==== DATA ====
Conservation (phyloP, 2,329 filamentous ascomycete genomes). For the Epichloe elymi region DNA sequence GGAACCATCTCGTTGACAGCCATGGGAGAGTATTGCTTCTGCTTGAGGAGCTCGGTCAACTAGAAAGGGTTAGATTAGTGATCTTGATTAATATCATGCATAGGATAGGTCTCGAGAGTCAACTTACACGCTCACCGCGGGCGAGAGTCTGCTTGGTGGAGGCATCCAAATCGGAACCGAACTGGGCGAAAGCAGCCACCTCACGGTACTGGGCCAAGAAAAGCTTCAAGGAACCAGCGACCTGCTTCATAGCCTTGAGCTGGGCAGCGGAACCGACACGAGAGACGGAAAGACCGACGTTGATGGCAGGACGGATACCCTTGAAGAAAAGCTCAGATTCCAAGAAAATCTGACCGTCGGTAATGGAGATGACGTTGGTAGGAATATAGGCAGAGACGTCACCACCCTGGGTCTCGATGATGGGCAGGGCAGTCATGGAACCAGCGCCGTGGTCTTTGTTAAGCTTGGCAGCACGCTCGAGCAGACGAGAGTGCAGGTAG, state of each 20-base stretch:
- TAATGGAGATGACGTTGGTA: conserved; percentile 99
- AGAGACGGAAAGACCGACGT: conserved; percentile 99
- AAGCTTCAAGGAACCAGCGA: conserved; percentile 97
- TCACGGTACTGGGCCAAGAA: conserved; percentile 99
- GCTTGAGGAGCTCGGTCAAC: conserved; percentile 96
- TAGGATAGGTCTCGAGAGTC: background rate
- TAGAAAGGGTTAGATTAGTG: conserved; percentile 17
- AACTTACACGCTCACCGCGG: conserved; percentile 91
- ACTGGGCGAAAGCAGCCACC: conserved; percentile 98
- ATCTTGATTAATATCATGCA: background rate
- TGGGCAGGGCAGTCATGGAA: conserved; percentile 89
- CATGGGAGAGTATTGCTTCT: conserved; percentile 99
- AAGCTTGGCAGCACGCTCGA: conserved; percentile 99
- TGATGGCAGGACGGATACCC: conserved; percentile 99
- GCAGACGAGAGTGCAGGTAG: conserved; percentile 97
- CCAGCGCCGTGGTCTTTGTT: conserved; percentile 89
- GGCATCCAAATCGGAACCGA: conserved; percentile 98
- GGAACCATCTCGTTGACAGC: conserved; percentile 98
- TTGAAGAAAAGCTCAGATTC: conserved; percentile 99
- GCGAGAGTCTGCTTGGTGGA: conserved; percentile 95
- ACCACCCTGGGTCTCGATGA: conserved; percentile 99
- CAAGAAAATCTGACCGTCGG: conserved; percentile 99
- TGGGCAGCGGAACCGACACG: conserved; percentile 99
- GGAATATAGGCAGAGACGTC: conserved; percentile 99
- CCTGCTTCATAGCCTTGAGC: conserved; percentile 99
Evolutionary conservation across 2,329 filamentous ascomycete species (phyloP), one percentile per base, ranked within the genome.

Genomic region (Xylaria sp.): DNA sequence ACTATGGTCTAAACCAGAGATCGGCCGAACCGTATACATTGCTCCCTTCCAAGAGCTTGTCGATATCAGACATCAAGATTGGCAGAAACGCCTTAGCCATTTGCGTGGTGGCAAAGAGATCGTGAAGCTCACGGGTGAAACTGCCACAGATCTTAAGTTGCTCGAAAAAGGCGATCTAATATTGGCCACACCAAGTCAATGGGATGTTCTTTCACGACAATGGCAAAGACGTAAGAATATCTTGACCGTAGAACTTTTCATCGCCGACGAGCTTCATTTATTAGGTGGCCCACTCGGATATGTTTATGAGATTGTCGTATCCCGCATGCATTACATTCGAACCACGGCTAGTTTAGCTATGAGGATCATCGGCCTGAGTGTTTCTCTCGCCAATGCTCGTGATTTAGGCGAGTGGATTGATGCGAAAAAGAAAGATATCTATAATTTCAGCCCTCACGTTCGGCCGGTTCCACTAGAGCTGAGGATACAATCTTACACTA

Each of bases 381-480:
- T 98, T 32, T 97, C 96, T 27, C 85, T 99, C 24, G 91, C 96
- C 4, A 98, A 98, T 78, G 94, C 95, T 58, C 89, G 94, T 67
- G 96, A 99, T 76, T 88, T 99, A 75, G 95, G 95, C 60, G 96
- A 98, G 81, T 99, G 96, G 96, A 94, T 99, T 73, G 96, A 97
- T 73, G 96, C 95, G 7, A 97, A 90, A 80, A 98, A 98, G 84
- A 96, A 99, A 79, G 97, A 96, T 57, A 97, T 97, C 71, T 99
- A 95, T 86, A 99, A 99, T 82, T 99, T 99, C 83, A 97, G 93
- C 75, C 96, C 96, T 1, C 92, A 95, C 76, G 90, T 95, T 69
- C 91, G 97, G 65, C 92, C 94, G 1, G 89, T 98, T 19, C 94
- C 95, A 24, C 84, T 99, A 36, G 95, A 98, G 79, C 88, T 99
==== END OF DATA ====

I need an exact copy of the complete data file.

Conservation (phyloP, 2,329 filamentous ascomycete genomes). For the Epichloe elymi region DNA sequence GGAACCATCTCGTTGACAGCCATGGGAGAGTATTGCTTCTGCTTGAGGAGCTCGGTCAACTAGAAAGGGTTAGATTAGTGATCTTGATTAATATCATGCATAGGATAGGTCTCGAGAGTCAACTTACACGCTCACCGCGGGCGAGAGTCTGCTTGGTGGAGGCATCCAAATCGGAACCGAACTGGGCGAAAGCAGCCACCTCACGGTACTGGGCCAAGAAAAGCTTCAAGGAACCAGCGACCTGCTTCATAGCCTTGAGCTGGGCAGCGGAACCGACACGAGAGACGGAAAGACCGACGTTGATGGCAGGACGGATACCCTTGAAGAAAAGCTCAGATTCCAAGAAAATCTGACCGTCGGTAATGGAGATGACGTTGGTAGGAATATAGGCAGAGACGTCACCACCCTGGGTCTCGATGATGGGCAGGGCAGTCATGGAACCAGCGCCGTGGTCTTTGTTAAGCTTGGCAGCACGCTCGAGCAGACGAGAGTGCAGGTAG, state of each 20-base stretch:
- TAATGGAGATGACGTTGGTA: conserved; percentile 99
- AGAGACGGAAAGACCGACGT: conserved; percentile 99
- AAGCTTCAAGGAACCAGCGA: conserved; percentile 97
- TCACGGTACTGGGCCAAGAA: conserved; percentile 99
- GCTTGAGGAGCTCGGTCAAC: conserved; percentile 96
- TAGGATAGGTCTCGAGAGTC: background rate
- TAGAAAGGGTTAGATTAGTG: conserved; percentile 17
- AACTTACACGCTCACCGCGG: conserved; percentile 91
- ACTGGGCGAAAGCAGCCACC: conserved; percentile 98
- ATCTTGATTAATATCATGCA: background rate
- TGGGCAGGGCAGTCATGGAA: conserved; percentile 89
- CATGGGAGAGTATTGCTTCT: conserved; percentile 99
- AAGCTTGGCAGCACGCTCGA: conserved; percentile 99
- TGATGGCAGGACGGATACCC: conserved; percentile 99
- GCAGACGAGAGTGCAGGTAG: conserved; percentile 97
- CCAGCGCCGTGGTCTTTGTT: conserved; percentile 89
- GGCATCCAAATCGGAACCGA: conserved; percentile 98
- GGAACCATCTCGTTGACAGC: conserved; percentile 98
- TTGAAGAAAAGCTCAGATTC: conserved; percentile 99
- GCGAGAGTCTGCTTGGTGGA: conserved; percentile 95
- ACCACCCTGGGTCTCGATGA: conserved; percentile 99
- CAAGAAAATCTGACCGTCGG: conserved; percentile 99
- TGGGCAGCGGAACCGACACG: conserved; percentile 99
- GGAATATAGGCAGAGACGTC: conserved; percentile 99
- CCTGCTTCATAGCCTTGAGC: conserved; percentile 99
Evolutionary conservation across 2,329 filamentous ascomycete species (phyloP), one percentile per base, ranked within the genome.

Genomic region (Xylaria sp.): DNA sequence ACTATGGTCTAAACCAGAGATCGGCCGAACCGTATACATTGCTCCCTTCCAAGAGCTTGTCGATATCAGACATCAAGATTGGCAGAAACGCCTTAGCCATTTGCGTGGTGGCAAAGAGATCGTGAAGCTCACGGGTGAAACTGCCACAGATCTTAAGTTGCTCGAAAAAGGCGATCTAATATTGGCCACACCAAGTCAATGGGATGTTCTTTCACGACAATGGCAAAGACGTAAGAATATCTTGACCGTAGAACTTTTCATCGCCGACGAGCTTCATTTATTAGGTGGCCCACTCGGATATGTTTATGAGATTGTCGTATCCCGCATGCATTACATTCGAACCACGGCTAGTTTAGCTATGAGGATCATCGGCCTGAGTGTTTCTCTCGCCAATGCTCGTGATTTAGGCGAGTGGATTGATGCGAAAAAGAAAGATATCTATAATTTCAGCCCTCACGTTCGGCCGGTTCCACTAGAGCTGAGGATACAATCTTACACTA

Each of bases 381-480:
- T 98, T 32, T 97, C 96, T 27, C 85, T 99, C 24, G 91, C 96
- C 4, A 98, A 98, T 78, G 94, C 95, T 58, C 89, G 94, T 67
- G 96, A 99, T 76, T 88, T 99, A 75, G 95, G 95, C 60, G 96
- A 98, G 81, T 99, G 96, G 96, A 94, T 99, T 73, G 96, A 97
- T 73, G 96, C 95, G 7, A 97, A 90, A 80, A 98, A 98, G 84
- A 96, A 99, A 79, G 97, A 96, T 57, A 97, T 97, C 71, T 99
- A 95, T 86, A 99, A 99, T 82, T 99, T 99, C 83, A 97, G 93
- C 75, C 96, C 96, T 1, C 92, A 95, C 76, G 90, T 95, T 69
- C 91, G 97, G 65, C 92, C 94, G 1, G 89, T 98, T 19, C 94
- C 95, A 24, C 84, T 99, A 36, G 95, A 98, G 79, C 88, T 99